At purchase time, S&P Capital's twelve-month price target for Visa was $80 and fair value was $70. Morningstar's fair value was $104. This averaged out to almost $85 per share. At the purchase price of just over $72, we were able to get Visa at 16% discount to what we feel is fair value. Though the company has raised dividends for the past eight years, it currently yields less than 1%. This makes
Visa a Speculative Holding in our portfolio. While some investors might think owning two credit card companies could have a negative impact on the portfolio's diversification, the total combined position of Visa and MasterCard is only 4.3%. We were able to add one of the best run credit card companies in the world without hurting our diversification. Visa is the second smallest position in our IRAs. As such, we will be looking to add shares of Visa anytime there is a broad market selloff.
For our second position, we choose to again expand our portfolio holdings and initiated a position in the technology giant Cisco Systems. Like Visa, Cisco was on our shopping list of companies we don't yet own. Prior to this purchase, our only other technology holdings were Apple and Microsoft. We were looking to add another technology company to increase our foot print in this sector. Cisco has come a long way since the wild valuations the company had during the Tech Bubble. The company is the world's largest producer of networking systems. Cisco produces the routers and switchers that allow networks around the world to connect to each other. That is a sector of the economy that is probably not going anywhere and one we want to have in our portfolio.
Cisco has a dividend growth rate of more than 31% over the last three years. Morningstar values the company at $27 per share while S&P Capital has a fair value of $30 with a twelve-month price target of $34. We were able to purchase shares at $23.42, making Cisco almost 29% undervalued to our numbers. Due to the company's yield being above 1% and five years of dividend growth, Cisco is considered a Supporting Holding in our portfolio. As with Visa, Cisco is a very small part of our portfolio. If the company continues to trade below what we feel is fair market value, we will purchase additional shares.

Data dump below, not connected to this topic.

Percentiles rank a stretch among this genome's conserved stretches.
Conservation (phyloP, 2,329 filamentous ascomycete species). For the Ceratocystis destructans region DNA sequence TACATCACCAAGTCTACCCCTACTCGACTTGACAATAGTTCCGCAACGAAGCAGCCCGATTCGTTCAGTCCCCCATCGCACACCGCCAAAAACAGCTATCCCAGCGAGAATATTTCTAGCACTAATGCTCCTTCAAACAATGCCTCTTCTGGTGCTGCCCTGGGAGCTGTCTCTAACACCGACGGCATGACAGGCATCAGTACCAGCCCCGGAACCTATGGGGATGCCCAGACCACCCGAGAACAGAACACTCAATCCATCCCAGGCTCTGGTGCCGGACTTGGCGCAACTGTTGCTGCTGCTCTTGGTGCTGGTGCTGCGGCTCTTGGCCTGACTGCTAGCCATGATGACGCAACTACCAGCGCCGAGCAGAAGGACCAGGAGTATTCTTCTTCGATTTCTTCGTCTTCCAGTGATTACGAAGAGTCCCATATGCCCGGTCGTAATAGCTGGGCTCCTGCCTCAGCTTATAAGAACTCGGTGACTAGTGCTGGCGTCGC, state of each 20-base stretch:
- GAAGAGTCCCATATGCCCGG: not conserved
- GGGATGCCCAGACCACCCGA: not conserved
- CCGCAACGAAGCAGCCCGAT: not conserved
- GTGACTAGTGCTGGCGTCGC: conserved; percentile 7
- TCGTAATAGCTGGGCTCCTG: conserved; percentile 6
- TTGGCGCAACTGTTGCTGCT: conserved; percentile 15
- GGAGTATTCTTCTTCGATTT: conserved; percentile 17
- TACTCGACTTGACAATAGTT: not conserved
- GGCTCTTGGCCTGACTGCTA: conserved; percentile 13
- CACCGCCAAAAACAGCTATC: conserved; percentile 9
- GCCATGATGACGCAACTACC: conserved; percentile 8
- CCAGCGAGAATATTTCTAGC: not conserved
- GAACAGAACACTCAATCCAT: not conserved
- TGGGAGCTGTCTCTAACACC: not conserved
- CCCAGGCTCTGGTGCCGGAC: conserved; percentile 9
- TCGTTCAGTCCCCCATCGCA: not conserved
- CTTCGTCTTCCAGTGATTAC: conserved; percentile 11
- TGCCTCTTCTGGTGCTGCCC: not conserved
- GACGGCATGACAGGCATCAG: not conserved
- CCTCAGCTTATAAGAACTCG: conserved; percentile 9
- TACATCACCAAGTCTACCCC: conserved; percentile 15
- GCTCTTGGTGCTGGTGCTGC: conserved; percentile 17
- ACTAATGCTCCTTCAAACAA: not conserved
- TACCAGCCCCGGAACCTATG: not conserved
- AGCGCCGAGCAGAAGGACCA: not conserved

While purchasing shares in new companies is always exciting, the whole mission behind our portfolio is to build a steady stream of dividends that will cover our expenses in retirement. For whatever reason, January always seems to have the least amount of companies paying dividends of any month of the year. As such, January has historically the lowest amount of dividend income produced. Still, it was a fairly successful month in terms of dividends for us.
Dividend payers in January included: Altria, Philip Morris, Realty Income, General Electric and JPMorgan. We even received a tiny dividend from Baxalta prior to closing the position. We did not own Southwest Airlines or Cisco prior to the ex-dividend date, so we did not receive dividends from those companies. We received 24.03% more income in January 2016 than the same month in 2015 and 42.58% more income than in 2014, a solid improvement overall. None of the companies that paid a dividend this month have raised their dividends for 2016. After this month's trading activity, we estimate that we will receive 13.18% more income in 2016 than we did in 2015. Even more impressive, we estimate we will receive 42.58% more income in January of 2016 than in same month in 2014. That is a fairly sizable pay raise. Current yield for the portfolio is 3.42%.
We are looking forward to steadily raising the dividend income available to us. We are still sitting on some extra capital due to the selling of Baxalta, so we will most likely be able to make two purchases in February. We will continue to use the shopping list we created in previous articles to help guide our selections. For reasons stated at the beginning of this article, there will undoubtedly be more market turmoil this year so we should have opportunities to buy stocks in companies that are being unfairly punished in a broad sell off.
Disclosure: I am/we are long ABBV, AFL, COP, COP, CVX, GILD,GIS,JPM, KO, XOM, MA, MMM, MO, MSFT, PG, PM, T, TGT, V, VTR, AAPL, BA, CSCO, CVS, GE, JNJ, LUV, O, SBUX, , VZ.
I wrote this article myself, and it expresses my own opinions. I am not receiving compensation for it (other than from Seeking Alpha). I have no business relationship with any company whose stock is mentioned in this article.
Additional disclosure: We are not investment professionals. Please do your own research before making an investment decision.